Hidden foreign aid to an incompetent and dishonest government is set to rob Mozambique of its gas treasure as no one can explain what happened to billions of dollars the country borrowed for a series of price-inflated, murky projects. The Institute for Security Studies (ISS) reports.
This Economist piece doesn’t mince words: foreign aid, it says, “is a mess in almost every way”. Hard-won transparency in aid over the past decade has actually revealed “just how badly things are going”.
Nigeria doesn’t need bailouts; it needs to change its governance. Lawrence Solomon reports for the National Post.
An international survey finds Ghanaians have more confidence in outside agencies and companies operating within the country, than their own government. Ghana Pulse reports.
A third of the $18 million slated to combat Ebola in Sierra Leone may have gone to pay non-existent “ghost” workers, a government audit finds.
Five years after earthquake, Haiti’s journalists show resilience amid threats to freedom of the press
Divided before the earthquake of 2010, the disaster united Haiti’s media landscape out of necessity and in the face of a strong adversary in the administration of President Michel Martelly. Nowadays, that landscape is facing a tight squeeze from a government opposed to press freedom and moneyed NGOs with communication agendas that outnumber the country’s news organizations 10 to 1. Shearon Roberts for Journalism in the Americas reports.
Much has been written about China in Africa — China’s #1 spot as Africa’s biggest trading partner, its massive investment in infrastructure development across the continent, its hands-off approach to domestic politics — but is talk of China’s domination in Africa overdone? The Economist reports.
A UN audit of billions in aid money earmarked for starving Somalis remains largely unaccounted for due to violence and corruption in a country caught between Islamists and a kleptocractic government.
The September 2014 issue of the monthly current affairs magazine, Africa in Fact, offers a dramatic snapshot of the all-embracing and, at times, astonishing ways in which the cancer of corruption impacts societies, diverting resources from much-needed public services, ranging from health care to national defence, into private pockets.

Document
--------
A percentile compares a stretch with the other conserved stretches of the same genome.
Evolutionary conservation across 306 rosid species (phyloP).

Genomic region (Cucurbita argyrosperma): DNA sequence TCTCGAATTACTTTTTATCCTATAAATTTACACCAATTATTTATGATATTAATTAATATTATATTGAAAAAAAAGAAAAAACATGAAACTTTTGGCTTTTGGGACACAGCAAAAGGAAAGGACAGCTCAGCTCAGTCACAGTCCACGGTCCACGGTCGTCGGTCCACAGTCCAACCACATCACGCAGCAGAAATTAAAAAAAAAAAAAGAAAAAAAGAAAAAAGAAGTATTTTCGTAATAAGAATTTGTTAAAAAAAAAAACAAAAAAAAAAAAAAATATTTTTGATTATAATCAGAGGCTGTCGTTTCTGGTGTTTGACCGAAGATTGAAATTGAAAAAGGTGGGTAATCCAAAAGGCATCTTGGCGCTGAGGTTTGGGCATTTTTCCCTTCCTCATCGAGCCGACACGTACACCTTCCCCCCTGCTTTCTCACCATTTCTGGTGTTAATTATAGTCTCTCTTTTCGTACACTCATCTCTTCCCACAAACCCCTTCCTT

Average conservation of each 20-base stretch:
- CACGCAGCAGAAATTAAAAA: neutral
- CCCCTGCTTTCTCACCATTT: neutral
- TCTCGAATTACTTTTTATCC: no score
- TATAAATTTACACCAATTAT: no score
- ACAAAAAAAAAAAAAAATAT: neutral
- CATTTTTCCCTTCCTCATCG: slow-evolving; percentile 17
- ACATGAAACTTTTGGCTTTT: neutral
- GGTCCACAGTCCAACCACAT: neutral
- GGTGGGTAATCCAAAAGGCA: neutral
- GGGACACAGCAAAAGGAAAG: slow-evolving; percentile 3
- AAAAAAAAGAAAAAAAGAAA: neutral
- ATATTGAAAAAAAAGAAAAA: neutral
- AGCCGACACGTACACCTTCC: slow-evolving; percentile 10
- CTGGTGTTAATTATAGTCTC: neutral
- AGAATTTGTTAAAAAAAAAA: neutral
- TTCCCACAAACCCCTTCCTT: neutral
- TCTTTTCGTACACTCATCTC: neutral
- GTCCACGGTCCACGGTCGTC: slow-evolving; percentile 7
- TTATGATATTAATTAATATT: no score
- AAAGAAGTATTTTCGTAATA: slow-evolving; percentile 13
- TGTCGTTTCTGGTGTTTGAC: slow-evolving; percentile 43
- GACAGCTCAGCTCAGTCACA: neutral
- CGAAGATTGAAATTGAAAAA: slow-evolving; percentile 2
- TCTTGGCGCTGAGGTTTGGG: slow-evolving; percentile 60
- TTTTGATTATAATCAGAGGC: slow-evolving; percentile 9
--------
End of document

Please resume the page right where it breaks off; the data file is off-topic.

(February 12, 2014) That’s how Hussein Kurji, the creator of Kenya’s first mockumentary, describes his new television series, ‘The Samaritans’ — a satirical look at the absurdities of the international aid sector. Comic though the premise is, a far more serious critique of NGO accountability and effectiveness lies beneath.
(February 6, 2014) Somaliland – the, unrecognized, self-declared state north of war-torn Somalia – attributes a lack of foreign aid to its success.
(January 24, 2014) USAID may join forces with Chinese state companies to build a controversial and uneconomic dam in the Democratic Republic of Congo.
(January 7, 2014) British foreign aid money is being used to prop up some of the most corrupt countries in the world.
(November 5, 2013) A Zimbabwe-based newspaper says greater accountability and transparency will help the country’s struggling economy, not foreign aid.
(September 24, 2013) SNC-Lavalin may have to pull out from a consortium bidding on a contract to construct a massive dam project in the Democratic Republic of Congo.